A particularly bleak winter has almost run its course in the Northern Hemisphere. And as the mercury rises, Earth’s creatures again return to their familiar habitats. Partaking in this time-honoured tradition is a rite of passage for humans as well – countless mountain bikers on the American continent, seeking to escape their frozen-over local trails, take part in a mass migration to the warmer climes of the southwest.
Here milder weather allows for year-round riding and the surreal desert landscapes are laced with hundreds of miles of iconic singletrack. The high desert instils a sense of reverence for its open, timeworn landscapes. And few destinations are as magnetic, or as renowned, as Sedona, Arizona.
Sedona sits within the Coconino National Forest, where monolithic sandstone and limestone formations loom above timeworn valleys dotted with pinyon pine, juniper, ocotillo, and yucca. The rust-hued landscape is a mystical destination for seekers of all types – the town thrives on New Age tourism, celebrated as a gathering place for spiritual seekers of all stripes, from UFO believers to crystal healing practitioners to psychic yogis. In some ways, all who travel to Sedona are seekers in their own way – but most of us are looking for more terrestrial challenges and pleasures.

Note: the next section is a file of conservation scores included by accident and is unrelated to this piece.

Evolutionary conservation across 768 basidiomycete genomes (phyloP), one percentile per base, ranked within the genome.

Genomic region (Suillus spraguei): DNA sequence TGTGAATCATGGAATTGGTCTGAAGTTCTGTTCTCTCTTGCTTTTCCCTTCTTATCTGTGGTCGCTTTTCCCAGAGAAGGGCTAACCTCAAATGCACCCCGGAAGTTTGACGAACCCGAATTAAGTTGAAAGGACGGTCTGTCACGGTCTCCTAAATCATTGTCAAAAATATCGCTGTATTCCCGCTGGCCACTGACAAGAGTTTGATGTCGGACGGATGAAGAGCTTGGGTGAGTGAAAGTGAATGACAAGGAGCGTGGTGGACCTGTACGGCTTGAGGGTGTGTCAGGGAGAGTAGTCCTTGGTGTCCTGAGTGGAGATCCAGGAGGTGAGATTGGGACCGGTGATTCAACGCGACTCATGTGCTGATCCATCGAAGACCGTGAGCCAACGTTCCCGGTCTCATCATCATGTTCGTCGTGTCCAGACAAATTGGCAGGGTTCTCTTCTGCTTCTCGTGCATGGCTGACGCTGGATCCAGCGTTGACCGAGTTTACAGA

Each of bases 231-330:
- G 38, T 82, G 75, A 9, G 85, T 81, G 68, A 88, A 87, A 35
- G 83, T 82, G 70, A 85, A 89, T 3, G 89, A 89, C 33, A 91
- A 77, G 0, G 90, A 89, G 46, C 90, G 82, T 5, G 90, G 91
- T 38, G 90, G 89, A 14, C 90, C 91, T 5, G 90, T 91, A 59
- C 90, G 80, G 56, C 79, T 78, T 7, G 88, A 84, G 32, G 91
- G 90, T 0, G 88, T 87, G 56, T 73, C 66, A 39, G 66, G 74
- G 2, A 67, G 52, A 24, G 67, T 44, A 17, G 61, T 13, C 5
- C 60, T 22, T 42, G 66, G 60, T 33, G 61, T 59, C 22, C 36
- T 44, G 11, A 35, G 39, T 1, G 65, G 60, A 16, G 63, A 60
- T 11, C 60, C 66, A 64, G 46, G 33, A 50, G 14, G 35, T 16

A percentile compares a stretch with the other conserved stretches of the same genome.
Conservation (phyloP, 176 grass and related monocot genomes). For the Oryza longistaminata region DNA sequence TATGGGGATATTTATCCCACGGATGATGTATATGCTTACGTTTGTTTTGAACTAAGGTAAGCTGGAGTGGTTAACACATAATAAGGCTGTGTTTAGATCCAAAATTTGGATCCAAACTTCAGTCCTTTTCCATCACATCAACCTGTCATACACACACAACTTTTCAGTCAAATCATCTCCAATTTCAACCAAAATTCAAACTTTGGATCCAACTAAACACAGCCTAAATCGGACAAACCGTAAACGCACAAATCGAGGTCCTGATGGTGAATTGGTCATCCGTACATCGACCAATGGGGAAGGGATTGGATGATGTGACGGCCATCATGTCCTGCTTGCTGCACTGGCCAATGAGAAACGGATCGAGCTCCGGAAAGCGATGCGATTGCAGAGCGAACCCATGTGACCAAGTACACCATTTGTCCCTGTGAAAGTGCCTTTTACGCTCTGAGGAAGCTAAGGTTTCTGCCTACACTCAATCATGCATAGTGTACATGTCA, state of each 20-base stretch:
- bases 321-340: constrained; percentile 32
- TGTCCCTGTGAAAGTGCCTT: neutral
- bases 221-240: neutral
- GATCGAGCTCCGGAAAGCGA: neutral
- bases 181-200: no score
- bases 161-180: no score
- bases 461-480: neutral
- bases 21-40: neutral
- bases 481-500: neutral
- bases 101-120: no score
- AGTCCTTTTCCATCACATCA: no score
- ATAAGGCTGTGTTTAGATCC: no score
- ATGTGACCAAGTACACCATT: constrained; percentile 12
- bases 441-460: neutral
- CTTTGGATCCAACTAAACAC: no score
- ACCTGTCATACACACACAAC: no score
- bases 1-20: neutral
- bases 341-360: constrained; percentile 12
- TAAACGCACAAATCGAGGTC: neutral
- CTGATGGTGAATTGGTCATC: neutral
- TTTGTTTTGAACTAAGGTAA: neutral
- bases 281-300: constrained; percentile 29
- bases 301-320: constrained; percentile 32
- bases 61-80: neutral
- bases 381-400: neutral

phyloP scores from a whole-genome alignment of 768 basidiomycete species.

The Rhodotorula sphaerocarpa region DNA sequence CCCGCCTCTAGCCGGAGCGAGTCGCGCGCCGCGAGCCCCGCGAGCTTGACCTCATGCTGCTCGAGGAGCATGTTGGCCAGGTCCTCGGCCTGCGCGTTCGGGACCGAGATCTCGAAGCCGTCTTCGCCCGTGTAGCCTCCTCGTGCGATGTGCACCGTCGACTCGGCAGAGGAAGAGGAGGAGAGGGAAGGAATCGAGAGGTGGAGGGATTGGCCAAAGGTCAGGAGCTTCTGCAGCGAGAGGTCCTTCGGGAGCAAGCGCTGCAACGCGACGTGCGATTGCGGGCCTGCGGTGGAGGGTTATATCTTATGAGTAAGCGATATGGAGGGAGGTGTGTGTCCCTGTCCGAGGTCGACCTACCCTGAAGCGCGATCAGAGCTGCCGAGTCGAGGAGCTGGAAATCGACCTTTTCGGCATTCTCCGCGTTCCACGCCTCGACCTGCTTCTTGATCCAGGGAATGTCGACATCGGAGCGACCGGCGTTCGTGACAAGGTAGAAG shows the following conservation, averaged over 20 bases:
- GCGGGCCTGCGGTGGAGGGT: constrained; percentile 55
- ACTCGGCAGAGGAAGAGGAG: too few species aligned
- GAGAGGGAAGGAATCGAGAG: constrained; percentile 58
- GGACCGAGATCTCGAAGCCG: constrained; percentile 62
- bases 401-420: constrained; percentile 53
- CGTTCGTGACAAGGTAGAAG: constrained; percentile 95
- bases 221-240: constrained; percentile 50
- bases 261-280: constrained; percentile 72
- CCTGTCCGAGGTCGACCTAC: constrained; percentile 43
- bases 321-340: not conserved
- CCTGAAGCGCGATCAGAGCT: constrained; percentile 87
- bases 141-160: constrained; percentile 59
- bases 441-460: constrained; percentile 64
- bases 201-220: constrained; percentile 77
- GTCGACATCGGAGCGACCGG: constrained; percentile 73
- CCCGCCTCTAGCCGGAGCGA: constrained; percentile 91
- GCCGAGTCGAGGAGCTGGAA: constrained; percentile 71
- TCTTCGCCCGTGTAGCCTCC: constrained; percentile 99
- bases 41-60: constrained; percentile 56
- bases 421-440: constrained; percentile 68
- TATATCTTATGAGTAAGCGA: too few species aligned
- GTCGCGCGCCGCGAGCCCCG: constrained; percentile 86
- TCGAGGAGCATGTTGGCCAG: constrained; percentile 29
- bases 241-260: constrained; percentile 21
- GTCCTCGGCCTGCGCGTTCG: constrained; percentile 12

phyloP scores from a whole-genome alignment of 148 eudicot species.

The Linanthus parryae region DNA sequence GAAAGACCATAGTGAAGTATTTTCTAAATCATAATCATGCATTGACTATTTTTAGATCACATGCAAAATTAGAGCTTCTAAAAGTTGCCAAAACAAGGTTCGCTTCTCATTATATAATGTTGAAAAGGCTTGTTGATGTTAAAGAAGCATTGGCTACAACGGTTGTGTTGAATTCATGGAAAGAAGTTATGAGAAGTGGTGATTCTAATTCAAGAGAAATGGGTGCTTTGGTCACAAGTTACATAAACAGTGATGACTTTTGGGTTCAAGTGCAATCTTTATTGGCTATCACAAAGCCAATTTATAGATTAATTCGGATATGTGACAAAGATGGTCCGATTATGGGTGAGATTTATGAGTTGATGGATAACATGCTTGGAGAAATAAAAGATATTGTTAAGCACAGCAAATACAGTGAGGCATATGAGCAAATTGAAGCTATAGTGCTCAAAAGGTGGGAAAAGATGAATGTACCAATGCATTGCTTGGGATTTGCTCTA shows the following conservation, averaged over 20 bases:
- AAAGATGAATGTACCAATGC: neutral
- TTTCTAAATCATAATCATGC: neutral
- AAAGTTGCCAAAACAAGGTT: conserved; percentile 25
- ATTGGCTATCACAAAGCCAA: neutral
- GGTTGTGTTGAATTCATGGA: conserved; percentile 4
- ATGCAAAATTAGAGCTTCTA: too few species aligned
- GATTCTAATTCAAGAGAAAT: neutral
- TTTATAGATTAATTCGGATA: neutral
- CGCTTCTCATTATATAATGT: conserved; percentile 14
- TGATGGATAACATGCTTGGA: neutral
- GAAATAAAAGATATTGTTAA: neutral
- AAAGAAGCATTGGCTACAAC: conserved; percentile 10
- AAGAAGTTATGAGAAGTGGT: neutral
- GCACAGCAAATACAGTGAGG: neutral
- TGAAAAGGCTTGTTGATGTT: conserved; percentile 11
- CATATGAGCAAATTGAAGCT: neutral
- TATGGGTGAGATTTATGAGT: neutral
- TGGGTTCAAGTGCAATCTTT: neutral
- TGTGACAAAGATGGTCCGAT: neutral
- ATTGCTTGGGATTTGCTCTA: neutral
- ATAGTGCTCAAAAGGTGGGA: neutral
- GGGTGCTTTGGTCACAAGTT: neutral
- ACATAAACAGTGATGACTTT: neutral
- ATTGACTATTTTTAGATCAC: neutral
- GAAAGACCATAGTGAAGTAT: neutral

Hiline, Brewer, Slim Shady, the Hogs – these trails offer an assortment of features and terrain, ranging from scenic cross-country pedalfests to double black diamond moves. Versatility is rewarded here, both in riders and in equipment. The desert does not forgive those who come unprepared.
Although we had headed for the desert to escape the snow, winter was still in full swing in Flagstaff, where we had booked our accommodation. The forecast was unpredictable, with snowstorms blanketing Sedona just days before our arrival. But the chance of being caught out in the weather didn’t deter us.
As dark clouds continued to cast ominous shadows across the neighbouring valleys, we were treated to crisp mornings, mid-day heat and brilliant sunsets, where tacky crimson dirt stuck to the knobs of our tires as the Verde Valley glowed before us in the light of the golden hour. True euphoria only comes after hardship, which in this case had been months of bitter cold, rain and snow. But at last, we had found what we were looking for.
There’s a line in a movie that goes, “No matter where you go, there you are.” If you can’t migrate to the Southwest this winter, you can still get out there and make the most of your local trails. The desert will wait for you. Winter won’t last forever, and the best season ever is yet to come.